But with half of the U.S. adult population still unvaccinated, questions remain about what the uptick in travel could mean for those not inoculated. Only about 40% of the total population is fully vaccinated, according to The Post’s database.

Anthony Fauci, the government’s leading infectious-disease expert, recently noted that some were “misinterpreting” the CDC’s guidance this month, reminding that the health agency did not tell unvaccinated people to go without masks.

Leana S. Wen, a visiting professor at George Washington University, raised concern in a column for The Post about what it would mean for children to be in public spaces with people who are both unvaccinated and maskless.


“The foreboding we’ve lived with throughout the pandemic has finally been replaced by optimism,” Wen wrote. “But covid-19 remains a real concern for many – including families with young children.”

Transportation Secretary Pete Buttigieg on Sunday told ABC News’s “This Week” that he was cautiously optimistic about what the surge in travel means for the transportation system but stressed that safety precautions must be taken. He also emphasized that travelers were still required to wear masks on planes, trains and buses.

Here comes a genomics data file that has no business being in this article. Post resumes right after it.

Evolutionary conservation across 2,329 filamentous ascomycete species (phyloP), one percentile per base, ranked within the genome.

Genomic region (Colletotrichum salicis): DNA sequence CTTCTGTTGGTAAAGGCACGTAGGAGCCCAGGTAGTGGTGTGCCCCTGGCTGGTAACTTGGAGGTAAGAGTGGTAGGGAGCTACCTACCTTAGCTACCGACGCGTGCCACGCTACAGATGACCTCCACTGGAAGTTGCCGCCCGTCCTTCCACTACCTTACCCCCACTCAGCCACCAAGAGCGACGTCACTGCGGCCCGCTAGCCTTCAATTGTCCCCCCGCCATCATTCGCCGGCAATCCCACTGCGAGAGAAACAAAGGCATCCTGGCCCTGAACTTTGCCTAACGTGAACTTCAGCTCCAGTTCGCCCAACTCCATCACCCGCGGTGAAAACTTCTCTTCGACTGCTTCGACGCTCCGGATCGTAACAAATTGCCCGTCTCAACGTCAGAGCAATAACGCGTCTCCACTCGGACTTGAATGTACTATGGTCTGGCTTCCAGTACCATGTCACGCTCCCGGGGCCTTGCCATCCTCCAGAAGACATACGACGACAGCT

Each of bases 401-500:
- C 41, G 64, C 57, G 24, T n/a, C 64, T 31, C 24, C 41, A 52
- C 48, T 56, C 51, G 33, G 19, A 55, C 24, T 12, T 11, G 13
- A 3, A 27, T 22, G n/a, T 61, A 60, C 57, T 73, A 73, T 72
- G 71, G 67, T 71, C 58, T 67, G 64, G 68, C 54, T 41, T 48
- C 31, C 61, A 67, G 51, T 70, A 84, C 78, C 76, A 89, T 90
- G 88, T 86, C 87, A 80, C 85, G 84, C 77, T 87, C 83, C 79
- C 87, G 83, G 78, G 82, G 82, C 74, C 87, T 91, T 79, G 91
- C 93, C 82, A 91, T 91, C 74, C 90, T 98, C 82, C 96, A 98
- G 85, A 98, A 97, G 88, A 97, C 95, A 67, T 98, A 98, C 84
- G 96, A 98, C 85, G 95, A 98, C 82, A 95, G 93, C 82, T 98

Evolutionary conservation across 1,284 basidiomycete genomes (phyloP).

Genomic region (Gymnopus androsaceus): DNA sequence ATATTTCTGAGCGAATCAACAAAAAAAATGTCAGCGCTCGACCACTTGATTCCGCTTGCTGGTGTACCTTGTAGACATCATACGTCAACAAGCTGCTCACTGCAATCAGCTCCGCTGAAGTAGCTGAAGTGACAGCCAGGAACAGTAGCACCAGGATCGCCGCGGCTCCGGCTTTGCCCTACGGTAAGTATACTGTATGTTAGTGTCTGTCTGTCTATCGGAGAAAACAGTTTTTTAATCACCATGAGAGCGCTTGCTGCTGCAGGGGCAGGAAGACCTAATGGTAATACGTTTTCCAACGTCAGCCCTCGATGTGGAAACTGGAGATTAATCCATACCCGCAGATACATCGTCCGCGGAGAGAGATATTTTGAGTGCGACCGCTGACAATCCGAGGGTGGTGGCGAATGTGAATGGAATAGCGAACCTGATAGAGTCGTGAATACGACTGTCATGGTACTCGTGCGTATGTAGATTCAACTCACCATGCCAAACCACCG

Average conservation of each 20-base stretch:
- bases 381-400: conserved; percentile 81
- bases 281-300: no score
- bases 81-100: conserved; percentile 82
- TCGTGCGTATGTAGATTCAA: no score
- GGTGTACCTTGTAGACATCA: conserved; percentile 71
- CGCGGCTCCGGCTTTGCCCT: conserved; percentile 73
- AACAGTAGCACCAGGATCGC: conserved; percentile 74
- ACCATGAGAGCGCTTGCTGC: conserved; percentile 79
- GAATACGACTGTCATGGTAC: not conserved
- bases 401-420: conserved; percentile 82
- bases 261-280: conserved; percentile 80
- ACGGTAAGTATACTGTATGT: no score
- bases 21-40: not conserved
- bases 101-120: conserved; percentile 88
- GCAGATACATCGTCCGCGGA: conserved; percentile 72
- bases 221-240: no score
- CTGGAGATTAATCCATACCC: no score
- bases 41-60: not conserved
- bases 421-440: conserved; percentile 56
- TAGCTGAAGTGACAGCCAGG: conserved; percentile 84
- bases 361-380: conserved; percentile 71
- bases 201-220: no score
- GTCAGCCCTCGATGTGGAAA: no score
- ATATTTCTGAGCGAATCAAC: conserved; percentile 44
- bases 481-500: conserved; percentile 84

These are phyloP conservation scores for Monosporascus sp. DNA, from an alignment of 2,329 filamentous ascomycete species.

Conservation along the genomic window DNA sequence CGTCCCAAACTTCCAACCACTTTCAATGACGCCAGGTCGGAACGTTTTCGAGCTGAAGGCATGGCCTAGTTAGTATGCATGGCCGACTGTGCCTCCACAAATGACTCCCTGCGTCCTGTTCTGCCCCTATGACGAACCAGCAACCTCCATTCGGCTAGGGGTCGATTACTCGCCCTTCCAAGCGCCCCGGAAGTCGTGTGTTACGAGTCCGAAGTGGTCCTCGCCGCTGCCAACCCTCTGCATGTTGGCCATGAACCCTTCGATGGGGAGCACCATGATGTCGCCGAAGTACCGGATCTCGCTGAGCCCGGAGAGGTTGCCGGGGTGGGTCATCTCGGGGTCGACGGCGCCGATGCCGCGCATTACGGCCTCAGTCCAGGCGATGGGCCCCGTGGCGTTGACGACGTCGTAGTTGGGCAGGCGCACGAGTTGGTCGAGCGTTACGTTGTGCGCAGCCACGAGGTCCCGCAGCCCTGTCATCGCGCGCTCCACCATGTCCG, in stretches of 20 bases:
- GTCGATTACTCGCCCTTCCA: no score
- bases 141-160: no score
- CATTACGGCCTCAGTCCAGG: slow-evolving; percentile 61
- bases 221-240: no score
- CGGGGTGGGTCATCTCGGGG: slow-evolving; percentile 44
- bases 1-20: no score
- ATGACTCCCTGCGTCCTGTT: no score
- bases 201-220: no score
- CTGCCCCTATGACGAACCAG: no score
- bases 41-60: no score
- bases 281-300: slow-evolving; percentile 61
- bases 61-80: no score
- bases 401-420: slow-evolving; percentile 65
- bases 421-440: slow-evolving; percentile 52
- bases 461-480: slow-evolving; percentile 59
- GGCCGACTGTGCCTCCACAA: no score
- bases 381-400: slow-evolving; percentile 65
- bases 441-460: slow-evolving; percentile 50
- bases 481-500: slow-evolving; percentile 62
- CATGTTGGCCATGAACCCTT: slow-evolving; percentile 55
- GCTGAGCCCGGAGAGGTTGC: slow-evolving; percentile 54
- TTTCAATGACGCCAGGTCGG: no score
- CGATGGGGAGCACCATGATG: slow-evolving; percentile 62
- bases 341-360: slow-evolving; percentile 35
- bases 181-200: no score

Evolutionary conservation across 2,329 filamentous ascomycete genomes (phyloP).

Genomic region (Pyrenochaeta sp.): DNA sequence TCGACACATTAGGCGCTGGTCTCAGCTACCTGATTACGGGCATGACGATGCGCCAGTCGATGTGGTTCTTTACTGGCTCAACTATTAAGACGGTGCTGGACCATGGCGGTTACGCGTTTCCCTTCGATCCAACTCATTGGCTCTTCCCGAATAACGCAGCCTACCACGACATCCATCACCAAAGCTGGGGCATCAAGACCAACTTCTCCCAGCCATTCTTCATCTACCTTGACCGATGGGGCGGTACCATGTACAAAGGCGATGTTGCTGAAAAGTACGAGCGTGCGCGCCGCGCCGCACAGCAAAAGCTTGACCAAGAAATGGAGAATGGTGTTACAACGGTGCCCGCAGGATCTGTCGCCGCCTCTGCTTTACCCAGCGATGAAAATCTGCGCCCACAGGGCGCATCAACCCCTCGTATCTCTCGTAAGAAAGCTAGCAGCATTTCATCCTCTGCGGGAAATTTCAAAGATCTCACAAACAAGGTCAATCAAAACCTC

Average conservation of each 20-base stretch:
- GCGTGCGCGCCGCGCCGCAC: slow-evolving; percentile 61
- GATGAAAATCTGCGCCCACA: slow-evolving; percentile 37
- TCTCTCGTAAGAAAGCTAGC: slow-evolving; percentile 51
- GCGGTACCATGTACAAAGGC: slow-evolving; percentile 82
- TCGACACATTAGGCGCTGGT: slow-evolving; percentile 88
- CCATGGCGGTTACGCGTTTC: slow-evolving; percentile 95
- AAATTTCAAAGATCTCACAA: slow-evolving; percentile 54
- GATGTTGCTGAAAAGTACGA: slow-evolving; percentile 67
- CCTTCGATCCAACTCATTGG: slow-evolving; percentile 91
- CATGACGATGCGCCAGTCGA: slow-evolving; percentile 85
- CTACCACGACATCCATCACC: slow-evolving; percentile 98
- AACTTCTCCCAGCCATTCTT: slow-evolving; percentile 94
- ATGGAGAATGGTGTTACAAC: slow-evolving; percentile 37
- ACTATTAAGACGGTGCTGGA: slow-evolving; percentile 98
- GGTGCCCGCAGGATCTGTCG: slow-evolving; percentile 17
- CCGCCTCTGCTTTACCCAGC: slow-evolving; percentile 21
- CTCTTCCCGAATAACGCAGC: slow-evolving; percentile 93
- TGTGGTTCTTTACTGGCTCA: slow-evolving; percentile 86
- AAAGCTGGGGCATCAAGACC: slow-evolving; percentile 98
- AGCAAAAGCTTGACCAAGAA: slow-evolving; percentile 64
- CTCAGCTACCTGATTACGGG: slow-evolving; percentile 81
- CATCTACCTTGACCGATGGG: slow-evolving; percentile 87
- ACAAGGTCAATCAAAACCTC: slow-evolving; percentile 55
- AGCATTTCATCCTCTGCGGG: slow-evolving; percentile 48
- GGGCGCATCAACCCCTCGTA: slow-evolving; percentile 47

“We’re not back to normal yet, we’re not out of the woods yet as a country with this pandemic, but we’re seeing such progress,” Buttigieg said, offering a message similar to President Joe Biden’s about the nation “getting our lives back.”

“We are coming out of one of the biggest shocks, perhaps the biggest shock that the modern American transportation system has ever seen in terms of demand, schedules, all of these things changing. The system is getting back into gear.”

Airline industry executives took notice of the increased travel at an industry conference last week, noting that leisure bookings started to slowly climb in March.

“The surge in travel is just now starting to happen,” Frontier Airlines chief executive Barry Biffle said at the conference, according to the Wall Street Journal. “Memorial Day is going to be big; the Fourth of July is going to be crazy.”


Travelers flying this weekend return to planes as tension over wearing masks onboard have heightened. Officials with the Federal Aviation Administration noted in an online meeting last week that most of the roughly 2,500 reports of unruly behavior by passengers since Jan. 1 have involved people who have refused to follow the federal mandate on wearing a mask while flying.